divers measure coral near Aquarius.|
The NEEMO experience
parallels space flight in several ways. Like a spacewalk, a dive
is planned in advance with a series of objectives in mind and a
timeline for reaching each goal. Also like a spacewalk, the duration
of each dive is limited by the consumables available to the participants
outside their safe havens. Participants
often mention the analog of deep-sea diving to spacewalking.
3, Astronaut Danny Olivas wrote:
"Regardless of how tired and hungry I get, I regret having
to come back to the Hab. It's one of those things that you just
know you're gonna miss the next amazing thing, waiting right around
the corner, if you go in now. If only you had just a few more minutes
... just a few more seconds. My appreciation for safety (and air)
always overrides, however, and in I go. I imagine that spacewalking
will be similar. To be outside the space station ... looking back
at earth ... not wanting the moment to end, but knowing that consumables
drive everyone back."
of Conch Reef, where Aquarius is located. |
Numbered areas: 1) Shallow S4 Current Meter; 2) Pinnacle
Wall; 3) Deep S4 Current Meter; 4) Northeast Waystation;
5) Ridge Site.
Here is a list
of common NEEMO dives and objectives:
Aquanaut team visits the south site, beginning at the Pinnacle and
transiting toward the habitat. They pay attention to all surroundings
and become familiar with topography and excursions lines.
Site Orientation Dive
Aquanaut team visits the north site, beginning at the Deep transect
and transit toward the habitat.
and 5 Leg Site Orientation Dive
Aquanaut team visits the deep site beginning at the end of the S4
line by performing a very large circle sweep.
Aquanaut team will deploy NASA tags along the excursion lines that
will systematically identify the location. These tags will eventually
become the basis for an entire grid network of the Aquarius site
and are used in conjunction with the Communication Task.
Aquanauts test the power and clarity of the underwater communications
system by venturing away from the habitat, measuring their distance
traveled and provide comm voice tests at given intervals. The aquanaut
buddy pairs transit to many areas on a certain site and provide
voice checks, which are documented and used to characterize the
useful range of the communications system.
This exercise is completed during five separate dives. During the
first exercise, the aquanauts work as a team to locate and transport
pieces of the Waterlab and the required tools, which are located
in another area. They construct the base unit of the structure,
which is in the form of a stack built of PVC. For the second dive,
the buddy pair constructs the truss part. During the third dive,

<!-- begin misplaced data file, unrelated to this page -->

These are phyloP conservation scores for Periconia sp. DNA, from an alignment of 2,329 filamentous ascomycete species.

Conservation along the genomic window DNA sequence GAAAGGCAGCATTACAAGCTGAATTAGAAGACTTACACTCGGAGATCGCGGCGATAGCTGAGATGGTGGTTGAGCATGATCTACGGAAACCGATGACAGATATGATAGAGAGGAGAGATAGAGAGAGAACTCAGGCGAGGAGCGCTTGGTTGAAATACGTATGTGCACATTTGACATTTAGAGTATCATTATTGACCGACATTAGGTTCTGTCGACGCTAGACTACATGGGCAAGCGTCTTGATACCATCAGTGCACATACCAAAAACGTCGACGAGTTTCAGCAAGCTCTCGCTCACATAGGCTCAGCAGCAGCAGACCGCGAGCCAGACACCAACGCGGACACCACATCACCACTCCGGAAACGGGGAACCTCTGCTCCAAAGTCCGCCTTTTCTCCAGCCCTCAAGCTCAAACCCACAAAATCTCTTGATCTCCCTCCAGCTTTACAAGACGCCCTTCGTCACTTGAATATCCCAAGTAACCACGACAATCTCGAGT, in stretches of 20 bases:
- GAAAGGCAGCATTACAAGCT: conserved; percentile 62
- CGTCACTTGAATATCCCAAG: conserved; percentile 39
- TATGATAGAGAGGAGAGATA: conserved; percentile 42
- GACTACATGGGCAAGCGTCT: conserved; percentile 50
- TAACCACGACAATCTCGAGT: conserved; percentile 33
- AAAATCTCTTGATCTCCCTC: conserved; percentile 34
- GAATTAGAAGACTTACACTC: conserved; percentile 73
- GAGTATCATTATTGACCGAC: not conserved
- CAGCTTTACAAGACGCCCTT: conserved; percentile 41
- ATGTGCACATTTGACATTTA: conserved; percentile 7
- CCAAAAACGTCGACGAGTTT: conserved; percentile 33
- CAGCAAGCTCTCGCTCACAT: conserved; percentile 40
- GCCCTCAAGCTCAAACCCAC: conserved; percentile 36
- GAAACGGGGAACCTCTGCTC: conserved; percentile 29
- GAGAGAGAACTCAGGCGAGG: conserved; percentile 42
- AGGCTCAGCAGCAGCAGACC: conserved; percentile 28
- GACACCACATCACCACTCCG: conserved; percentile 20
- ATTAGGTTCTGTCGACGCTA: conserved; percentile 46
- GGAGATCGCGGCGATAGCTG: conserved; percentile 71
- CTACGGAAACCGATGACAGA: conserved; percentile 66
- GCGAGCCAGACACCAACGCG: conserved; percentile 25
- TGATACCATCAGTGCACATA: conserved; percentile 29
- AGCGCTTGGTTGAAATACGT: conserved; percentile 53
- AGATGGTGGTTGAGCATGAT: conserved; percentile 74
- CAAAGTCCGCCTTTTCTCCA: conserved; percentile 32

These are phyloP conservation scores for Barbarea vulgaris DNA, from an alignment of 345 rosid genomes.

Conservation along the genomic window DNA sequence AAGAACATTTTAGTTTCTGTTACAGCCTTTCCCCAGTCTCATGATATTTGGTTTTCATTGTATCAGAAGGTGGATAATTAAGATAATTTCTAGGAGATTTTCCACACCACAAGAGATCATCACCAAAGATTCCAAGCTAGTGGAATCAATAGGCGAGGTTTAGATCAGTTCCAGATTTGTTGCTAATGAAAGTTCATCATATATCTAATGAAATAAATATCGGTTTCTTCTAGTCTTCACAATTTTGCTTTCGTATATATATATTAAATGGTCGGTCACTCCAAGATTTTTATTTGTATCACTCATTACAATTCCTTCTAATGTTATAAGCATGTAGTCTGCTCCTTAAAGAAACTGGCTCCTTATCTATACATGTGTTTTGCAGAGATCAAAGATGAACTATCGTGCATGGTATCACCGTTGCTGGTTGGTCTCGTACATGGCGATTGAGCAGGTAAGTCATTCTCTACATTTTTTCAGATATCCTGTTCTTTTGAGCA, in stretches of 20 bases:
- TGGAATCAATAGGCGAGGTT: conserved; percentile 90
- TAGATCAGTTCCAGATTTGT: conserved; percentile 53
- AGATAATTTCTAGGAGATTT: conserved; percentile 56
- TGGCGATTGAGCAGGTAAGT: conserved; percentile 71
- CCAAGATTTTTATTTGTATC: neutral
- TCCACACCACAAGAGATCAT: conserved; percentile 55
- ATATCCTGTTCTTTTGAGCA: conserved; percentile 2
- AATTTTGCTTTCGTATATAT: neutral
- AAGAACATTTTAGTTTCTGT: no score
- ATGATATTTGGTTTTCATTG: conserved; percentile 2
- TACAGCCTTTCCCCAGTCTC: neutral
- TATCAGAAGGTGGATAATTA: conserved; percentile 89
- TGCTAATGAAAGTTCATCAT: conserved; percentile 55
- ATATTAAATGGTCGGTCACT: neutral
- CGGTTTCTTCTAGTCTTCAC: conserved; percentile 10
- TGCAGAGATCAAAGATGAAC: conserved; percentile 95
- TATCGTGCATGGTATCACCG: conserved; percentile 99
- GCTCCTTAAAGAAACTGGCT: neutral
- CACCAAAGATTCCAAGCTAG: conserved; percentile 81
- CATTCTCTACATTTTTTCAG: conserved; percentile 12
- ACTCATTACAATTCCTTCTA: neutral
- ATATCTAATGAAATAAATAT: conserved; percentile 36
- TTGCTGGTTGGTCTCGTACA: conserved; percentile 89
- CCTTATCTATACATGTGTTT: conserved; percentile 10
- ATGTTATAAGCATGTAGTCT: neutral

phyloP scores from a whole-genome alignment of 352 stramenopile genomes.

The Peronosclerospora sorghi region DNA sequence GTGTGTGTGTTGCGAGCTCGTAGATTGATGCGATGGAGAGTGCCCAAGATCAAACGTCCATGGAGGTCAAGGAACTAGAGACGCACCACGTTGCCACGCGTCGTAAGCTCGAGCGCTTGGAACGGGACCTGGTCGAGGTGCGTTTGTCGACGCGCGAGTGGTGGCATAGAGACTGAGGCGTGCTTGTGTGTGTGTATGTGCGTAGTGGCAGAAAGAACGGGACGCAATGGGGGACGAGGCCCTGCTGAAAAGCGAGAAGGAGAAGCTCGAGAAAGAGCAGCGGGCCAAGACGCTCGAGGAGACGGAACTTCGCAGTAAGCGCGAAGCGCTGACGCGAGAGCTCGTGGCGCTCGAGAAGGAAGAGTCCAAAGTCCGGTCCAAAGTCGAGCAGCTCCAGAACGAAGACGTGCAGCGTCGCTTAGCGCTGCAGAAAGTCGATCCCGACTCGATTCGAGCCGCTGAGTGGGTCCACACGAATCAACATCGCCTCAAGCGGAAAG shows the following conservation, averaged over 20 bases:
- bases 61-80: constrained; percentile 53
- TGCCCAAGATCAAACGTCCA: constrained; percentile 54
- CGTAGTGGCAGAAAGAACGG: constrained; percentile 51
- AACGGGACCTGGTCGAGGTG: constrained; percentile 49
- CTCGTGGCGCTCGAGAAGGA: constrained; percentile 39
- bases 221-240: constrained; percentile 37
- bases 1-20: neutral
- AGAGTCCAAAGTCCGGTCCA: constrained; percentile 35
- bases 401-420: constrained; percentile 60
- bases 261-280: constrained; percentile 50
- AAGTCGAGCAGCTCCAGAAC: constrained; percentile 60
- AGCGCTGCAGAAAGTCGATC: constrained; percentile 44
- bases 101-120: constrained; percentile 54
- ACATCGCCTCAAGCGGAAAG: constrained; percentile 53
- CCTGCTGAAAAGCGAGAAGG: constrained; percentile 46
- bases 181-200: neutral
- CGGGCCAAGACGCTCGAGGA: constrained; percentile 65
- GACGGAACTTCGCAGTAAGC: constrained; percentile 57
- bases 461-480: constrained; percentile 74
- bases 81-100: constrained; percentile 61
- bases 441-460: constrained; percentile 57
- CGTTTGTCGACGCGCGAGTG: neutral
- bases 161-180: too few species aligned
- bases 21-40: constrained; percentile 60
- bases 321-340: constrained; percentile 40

the buddy team constructs the antenna and connects cables. The fourth
dive includes construction of the solar array and cable connections.
During the final dive, the crew takes down the Waterlab.
NEEMO 4 Aquanaut
Rex Walheim wrote in his journal:
"The task on our first dive was to build a structure called
water lab. It was similar to a spacewalk task, but the local conditions
add a few challenges that I didn't have to deal with in space. First
of all, the current kept trying to separate us from the structure.
Then we had a bit of sand get in our bag of bolts. It makes you
appreciate the cleanliness of space. We managed to get the structure
put together nicely, and then a large barracuda swam into it as
if to inspect it. Apparently he approved of our construction job,
because he moved on his way."
Aquanauts perform tasks associated with data collection on the coral
reef. This involves setting up of transect lines perpendicular to
the excursion lines and measuring the size and health of the coral.
Each coral is photo-documented and the results compiled and given
wrote in his journal that he enjoyed exploring the reef and gathering
data: "Diving today was awesome! We mainly explored the full extent
of the major excursion lines. We recorded the depth and surrounding
flora and fauna at certain intervals along the excursion lines.
We filled tanks at the distant way-stations, and we performed exploratory
excursions off of the main lines using our own line reels."
aquanauts dive at night to experience different techniques, departing
the habitat during sunset and diving during nighttime conditions,
using specialized techniques and equipment.
The aquanauts dive during sunrise to experience changing environmental
conditions, departing the habitat 30 minutes before sunrise and
witnessing changing conditions.
Gernhardt wrote about terminator diving in his journal:
"This morning we made a terminator dive. Something I used to
do when I worked in the Islands years ago. We entered the water
at nighttime and watched the earth move from night through the terminator
into daylight, from the underwater perspective. It takes about 90
minutes to 2 hrs to see the full transformation."